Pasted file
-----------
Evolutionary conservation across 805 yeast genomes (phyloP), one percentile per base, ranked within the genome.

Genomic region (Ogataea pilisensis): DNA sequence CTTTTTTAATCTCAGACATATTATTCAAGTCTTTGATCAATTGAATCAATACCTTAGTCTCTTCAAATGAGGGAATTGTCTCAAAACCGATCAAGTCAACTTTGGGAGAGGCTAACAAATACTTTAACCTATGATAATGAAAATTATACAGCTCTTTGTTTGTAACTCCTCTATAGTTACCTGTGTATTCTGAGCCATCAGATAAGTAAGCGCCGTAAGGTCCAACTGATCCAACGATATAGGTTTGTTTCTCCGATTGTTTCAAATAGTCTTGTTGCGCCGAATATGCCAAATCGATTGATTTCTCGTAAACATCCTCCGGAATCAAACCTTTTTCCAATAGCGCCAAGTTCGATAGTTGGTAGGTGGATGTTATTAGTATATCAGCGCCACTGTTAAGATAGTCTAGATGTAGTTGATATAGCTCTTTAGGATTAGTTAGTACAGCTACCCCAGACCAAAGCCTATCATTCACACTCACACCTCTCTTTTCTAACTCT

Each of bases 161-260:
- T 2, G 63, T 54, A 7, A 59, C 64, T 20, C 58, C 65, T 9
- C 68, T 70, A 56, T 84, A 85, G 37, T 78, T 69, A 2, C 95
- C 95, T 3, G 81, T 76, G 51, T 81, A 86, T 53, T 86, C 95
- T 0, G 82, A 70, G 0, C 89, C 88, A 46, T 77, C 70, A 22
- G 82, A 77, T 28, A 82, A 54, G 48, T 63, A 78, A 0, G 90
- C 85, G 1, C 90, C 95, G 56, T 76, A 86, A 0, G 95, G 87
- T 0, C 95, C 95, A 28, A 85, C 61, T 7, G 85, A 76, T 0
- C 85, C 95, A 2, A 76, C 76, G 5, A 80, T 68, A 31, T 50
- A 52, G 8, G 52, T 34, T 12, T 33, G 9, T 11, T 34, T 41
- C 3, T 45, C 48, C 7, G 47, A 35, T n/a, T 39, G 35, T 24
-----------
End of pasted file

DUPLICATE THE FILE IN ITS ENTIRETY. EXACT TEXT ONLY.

Evolutionary conservation across 805 yeast genomes (phyloP), one percentile per base, ranked within the genome.

Genomic region (Ogataea pilisensis): DNA sequence CTTTTTTAATCTCAGACATATTATTCAAGTCTTTGATCAATTGAATCAATACCTTAGTCTCTTCAAATGAGGGAATTGTCTCAAAACCGATCAAGTCAACTTTGGGAGAGGCTAACAAATACTTTAACCTATGATAATGAAAATTATACAGCTCTTTGTTTGTAACTCCTCTATAGTTACCTGTGTATTCTGAGCCATCAGATAAGTAAGCGCCGTAAGGTCCAACTGATCCAACGATATAGGTTTGTTTCTCCGATTGTTTCAAATAGTCTTGTTGCGCCGAATATGCCAAATCGATTGATTTCTCGTAAACATCCTCCGGAATCAAACCTTTTTCCAATAGCGCCAAGTTCGATAGTTGGTAGGTGGATGTTATTAGTATATCAGCGCCACTGTTAAGATAGTCTAGATGTAGTTGATATAGCTCTTTAGGATTAGTTAGTACAGCTACCCCAGACCAAAGCCTATCATTCACACTCACACCTCTCTTTTCTAACTCT

Each of bases 161-260:
- T 2, G 63, T 54, A 7, A 59, C 64, T 20, C 58, C 65, T 9
- C 68, T 70, A 56, T 84, A 85, G 37, T 78, T 69, A 2, C 95
- C 95, T 3, G 81, T 76, G 51, T 81, A 86, T 53, T 86, C 95
- T 0, G 82, A 70, G 0, C 89, C 88, A 46, T 77, C 70, A 22
- G 82, A 77, T 28, A 82, A 54, G 48, T 63, A 78, A 0, G 90
- C 85, G 1, C 90, C 95, G 56, T 76, A 86, A 0, G 95, G 87
- T 0, C 95, C 95, A 28, A 85, C 61, T 7, G 85, A 76, T 0
- C 85, C 95, A 2, A 76, C 76, G 5, A 80, T 68, A 31, T 50
- A 52, G 8, G 52, T 34, T 12, T 33, G 9, T 11, T 34, T 41
- C 3, T 45, C 48, C 7, G 47, A 35, T n/a, T 39, G 35, T 24